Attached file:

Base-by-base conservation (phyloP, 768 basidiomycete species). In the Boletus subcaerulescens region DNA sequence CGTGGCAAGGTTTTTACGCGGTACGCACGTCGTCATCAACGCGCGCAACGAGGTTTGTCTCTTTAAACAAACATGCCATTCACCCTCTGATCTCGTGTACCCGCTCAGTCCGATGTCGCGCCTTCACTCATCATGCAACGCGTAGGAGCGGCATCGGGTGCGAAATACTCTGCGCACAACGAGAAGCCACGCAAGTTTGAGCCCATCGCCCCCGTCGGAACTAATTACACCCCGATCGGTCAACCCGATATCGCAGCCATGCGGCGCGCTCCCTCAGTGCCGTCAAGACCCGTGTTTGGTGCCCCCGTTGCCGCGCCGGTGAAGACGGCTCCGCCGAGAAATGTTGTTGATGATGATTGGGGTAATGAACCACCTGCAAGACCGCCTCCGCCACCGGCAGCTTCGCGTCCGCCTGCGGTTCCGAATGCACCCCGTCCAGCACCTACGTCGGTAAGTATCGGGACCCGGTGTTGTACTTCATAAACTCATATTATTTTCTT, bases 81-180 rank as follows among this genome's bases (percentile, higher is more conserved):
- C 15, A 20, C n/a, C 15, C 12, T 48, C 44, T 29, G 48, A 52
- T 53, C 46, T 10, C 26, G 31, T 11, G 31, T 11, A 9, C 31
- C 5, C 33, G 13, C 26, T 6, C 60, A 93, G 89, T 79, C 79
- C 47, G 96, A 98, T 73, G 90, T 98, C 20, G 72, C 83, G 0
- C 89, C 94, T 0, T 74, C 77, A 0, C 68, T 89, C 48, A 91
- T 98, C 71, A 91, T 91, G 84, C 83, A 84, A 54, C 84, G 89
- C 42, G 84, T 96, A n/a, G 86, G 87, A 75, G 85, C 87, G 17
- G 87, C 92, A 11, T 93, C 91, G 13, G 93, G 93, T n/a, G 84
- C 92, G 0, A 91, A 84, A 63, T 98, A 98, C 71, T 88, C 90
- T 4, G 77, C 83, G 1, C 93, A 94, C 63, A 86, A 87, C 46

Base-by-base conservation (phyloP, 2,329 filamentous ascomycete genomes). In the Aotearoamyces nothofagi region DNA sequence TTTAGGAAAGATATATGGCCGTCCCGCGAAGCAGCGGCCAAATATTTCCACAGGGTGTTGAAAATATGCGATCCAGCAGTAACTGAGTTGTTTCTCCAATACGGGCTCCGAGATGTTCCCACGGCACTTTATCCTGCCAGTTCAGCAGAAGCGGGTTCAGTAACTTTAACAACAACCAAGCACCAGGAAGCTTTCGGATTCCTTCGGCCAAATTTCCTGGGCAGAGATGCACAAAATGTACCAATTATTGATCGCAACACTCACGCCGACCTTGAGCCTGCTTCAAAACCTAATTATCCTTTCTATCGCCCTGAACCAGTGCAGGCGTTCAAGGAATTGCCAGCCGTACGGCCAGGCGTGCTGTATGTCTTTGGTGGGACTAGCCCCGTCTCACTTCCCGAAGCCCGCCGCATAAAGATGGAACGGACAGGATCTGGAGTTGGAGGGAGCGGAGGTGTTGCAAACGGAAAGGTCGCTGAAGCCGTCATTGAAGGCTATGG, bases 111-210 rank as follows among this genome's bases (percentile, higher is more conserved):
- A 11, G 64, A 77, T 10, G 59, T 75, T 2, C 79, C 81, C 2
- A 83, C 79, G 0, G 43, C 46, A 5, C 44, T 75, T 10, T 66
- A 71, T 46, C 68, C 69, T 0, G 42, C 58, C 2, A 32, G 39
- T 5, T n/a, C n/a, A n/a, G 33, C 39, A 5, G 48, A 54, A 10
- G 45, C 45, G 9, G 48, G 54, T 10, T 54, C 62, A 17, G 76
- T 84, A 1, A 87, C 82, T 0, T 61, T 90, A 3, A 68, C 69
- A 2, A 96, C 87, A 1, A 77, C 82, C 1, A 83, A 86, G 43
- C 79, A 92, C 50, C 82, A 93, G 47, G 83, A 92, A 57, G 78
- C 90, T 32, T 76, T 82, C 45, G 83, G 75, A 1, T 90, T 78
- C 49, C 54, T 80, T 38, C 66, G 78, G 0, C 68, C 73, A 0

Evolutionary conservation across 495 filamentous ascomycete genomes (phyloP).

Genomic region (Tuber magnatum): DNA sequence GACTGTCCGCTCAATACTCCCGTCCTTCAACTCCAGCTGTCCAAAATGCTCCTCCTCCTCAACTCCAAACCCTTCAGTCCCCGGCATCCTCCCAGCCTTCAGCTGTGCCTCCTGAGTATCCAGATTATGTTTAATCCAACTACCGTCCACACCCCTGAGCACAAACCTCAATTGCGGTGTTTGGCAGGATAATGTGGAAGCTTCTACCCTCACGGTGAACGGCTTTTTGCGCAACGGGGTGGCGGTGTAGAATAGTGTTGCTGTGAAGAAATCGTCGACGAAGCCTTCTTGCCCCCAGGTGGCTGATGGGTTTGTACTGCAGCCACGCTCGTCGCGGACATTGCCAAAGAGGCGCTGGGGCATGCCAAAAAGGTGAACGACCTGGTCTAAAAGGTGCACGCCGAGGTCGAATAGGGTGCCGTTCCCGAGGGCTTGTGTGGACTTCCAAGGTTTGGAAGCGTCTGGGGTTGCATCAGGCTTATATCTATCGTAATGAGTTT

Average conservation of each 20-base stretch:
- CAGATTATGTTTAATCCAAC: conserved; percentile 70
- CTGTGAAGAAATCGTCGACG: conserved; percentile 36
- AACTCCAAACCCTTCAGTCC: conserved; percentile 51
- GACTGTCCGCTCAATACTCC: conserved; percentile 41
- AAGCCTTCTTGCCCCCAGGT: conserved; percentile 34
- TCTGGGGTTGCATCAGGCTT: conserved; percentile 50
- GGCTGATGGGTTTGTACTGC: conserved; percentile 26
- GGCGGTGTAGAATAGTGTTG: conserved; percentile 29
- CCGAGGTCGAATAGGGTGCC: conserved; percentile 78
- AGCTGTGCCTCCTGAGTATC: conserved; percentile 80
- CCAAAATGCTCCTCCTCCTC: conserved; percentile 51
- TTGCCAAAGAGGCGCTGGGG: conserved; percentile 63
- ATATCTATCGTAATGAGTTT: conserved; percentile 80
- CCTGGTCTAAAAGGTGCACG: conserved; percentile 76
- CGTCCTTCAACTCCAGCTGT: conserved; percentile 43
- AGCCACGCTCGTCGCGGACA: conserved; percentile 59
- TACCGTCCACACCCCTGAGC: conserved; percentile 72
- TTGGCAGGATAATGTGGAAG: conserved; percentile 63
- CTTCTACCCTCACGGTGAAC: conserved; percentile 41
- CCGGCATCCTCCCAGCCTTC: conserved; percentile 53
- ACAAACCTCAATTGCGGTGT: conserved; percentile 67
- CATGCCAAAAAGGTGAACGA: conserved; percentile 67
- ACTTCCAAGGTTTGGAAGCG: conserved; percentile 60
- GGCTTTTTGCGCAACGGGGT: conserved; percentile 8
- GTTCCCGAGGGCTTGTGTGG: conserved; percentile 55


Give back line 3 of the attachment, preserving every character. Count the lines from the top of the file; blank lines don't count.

- T 53, C 46, T 10, C 26, G 31, T 11, G 31, T 11, A 9, C 31